Guyana -Multiple Indicator Cluster Survey - 2000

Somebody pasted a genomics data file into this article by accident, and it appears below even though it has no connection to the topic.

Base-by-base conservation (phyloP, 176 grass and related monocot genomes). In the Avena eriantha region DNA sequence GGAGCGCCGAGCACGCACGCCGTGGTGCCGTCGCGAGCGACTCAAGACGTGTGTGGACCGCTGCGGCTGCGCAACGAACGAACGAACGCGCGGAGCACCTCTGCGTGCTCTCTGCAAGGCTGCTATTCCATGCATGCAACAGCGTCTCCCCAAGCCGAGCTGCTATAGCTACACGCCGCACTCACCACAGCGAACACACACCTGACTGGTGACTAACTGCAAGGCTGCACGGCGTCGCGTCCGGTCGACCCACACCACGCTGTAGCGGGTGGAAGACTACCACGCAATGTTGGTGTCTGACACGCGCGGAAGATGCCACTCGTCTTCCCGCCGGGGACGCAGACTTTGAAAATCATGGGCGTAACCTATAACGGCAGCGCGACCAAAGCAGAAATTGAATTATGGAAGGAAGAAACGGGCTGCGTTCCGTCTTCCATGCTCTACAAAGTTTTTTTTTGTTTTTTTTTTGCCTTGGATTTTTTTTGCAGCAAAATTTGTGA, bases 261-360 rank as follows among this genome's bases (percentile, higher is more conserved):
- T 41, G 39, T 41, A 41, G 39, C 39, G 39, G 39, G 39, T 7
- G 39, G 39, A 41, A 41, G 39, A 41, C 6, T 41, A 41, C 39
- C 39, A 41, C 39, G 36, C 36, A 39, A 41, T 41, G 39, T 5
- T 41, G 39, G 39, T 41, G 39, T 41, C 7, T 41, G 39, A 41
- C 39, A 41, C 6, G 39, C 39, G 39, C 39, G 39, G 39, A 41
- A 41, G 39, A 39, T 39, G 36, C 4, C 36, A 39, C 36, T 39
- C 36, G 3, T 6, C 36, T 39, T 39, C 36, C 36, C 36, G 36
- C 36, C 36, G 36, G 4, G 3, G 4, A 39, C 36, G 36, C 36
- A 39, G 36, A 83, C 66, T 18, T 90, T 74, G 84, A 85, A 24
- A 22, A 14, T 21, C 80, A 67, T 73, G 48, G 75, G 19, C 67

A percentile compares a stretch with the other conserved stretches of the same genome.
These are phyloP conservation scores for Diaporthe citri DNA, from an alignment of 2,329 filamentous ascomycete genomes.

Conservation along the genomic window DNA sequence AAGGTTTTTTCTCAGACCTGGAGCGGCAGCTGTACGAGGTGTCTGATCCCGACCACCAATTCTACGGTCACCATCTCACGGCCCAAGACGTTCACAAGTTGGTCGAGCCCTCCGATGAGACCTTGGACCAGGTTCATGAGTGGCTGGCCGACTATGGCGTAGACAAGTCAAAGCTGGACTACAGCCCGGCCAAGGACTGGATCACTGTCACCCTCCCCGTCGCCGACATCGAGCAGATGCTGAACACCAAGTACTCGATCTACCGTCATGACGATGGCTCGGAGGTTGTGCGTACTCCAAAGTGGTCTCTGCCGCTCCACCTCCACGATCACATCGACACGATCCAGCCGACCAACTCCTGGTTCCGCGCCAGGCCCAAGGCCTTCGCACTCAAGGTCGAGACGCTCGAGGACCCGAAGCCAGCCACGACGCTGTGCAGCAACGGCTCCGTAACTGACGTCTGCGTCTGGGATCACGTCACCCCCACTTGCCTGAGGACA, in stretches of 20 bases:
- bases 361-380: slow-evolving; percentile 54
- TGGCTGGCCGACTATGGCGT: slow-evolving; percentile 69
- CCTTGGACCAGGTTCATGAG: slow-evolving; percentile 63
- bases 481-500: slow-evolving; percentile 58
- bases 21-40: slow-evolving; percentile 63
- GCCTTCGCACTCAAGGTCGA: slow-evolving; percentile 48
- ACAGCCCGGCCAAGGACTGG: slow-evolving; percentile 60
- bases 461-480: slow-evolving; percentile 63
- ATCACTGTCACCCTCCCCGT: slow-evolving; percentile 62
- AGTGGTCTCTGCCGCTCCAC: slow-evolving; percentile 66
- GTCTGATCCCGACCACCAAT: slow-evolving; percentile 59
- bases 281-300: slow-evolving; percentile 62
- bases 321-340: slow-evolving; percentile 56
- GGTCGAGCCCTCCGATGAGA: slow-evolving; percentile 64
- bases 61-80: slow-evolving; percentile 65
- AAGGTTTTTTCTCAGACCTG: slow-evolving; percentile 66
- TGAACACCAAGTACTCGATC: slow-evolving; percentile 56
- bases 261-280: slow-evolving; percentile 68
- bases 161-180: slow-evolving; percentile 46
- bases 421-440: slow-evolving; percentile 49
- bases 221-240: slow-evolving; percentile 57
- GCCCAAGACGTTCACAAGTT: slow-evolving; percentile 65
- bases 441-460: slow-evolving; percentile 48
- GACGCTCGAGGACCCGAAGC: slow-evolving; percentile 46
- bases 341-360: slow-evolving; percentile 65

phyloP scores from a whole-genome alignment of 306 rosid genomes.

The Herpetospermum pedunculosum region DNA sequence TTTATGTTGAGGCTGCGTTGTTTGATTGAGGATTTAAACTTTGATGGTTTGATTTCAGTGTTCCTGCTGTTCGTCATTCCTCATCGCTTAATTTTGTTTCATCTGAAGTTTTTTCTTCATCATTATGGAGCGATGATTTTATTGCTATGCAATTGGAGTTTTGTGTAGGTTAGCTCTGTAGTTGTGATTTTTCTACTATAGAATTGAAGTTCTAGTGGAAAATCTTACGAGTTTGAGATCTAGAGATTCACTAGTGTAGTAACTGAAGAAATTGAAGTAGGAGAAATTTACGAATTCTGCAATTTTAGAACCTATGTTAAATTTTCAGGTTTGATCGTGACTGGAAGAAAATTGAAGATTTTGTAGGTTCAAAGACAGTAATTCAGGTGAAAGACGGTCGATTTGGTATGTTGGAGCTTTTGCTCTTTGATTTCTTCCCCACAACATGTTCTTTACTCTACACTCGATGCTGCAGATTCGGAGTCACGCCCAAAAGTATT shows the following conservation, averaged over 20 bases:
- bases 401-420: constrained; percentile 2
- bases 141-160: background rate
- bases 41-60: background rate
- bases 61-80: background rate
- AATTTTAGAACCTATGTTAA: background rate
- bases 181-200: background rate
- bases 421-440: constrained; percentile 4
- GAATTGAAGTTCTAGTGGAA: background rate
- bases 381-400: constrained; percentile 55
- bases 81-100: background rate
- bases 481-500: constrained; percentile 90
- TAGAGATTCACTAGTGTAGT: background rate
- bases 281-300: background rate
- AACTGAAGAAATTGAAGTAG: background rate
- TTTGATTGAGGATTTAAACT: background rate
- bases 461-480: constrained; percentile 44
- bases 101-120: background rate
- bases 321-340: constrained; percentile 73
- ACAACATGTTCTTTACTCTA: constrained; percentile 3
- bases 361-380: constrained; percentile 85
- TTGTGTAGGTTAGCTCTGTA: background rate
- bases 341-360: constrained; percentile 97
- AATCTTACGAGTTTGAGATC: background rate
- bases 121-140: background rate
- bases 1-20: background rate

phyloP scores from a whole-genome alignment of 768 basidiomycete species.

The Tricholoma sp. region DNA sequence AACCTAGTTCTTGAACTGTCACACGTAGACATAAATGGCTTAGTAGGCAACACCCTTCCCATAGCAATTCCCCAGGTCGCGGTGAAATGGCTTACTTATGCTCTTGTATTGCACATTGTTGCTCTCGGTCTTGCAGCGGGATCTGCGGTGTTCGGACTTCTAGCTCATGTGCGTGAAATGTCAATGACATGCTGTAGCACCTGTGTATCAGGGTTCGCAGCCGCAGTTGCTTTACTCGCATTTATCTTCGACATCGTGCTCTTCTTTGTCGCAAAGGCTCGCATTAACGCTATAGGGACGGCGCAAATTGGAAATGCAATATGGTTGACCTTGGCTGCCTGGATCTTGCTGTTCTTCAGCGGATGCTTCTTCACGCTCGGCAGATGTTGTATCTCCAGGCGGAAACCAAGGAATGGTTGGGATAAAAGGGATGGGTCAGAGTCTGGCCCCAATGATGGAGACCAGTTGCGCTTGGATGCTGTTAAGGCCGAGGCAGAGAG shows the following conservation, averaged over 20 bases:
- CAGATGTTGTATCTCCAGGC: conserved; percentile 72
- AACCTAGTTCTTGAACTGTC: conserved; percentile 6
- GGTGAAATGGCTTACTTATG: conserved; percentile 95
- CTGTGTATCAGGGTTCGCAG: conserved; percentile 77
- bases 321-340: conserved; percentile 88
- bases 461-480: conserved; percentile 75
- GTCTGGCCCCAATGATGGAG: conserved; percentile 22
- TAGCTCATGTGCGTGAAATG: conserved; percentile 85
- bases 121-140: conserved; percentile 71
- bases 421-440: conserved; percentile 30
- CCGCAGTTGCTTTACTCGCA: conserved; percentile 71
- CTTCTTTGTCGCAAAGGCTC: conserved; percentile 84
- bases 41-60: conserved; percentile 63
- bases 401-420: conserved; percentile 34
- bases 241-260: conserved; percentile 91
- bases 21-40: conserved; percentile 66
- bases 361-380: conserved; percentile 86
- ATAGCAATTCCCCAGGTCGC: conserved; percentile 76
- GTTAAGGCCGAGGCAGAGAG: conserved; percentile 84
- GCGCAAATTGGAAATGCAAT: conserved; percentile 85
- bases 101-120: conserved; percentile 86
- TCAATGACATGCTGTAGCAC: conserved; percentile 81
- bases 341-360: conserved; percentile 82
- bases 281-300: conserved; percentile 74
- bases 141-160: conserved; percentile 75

Publication date: 2000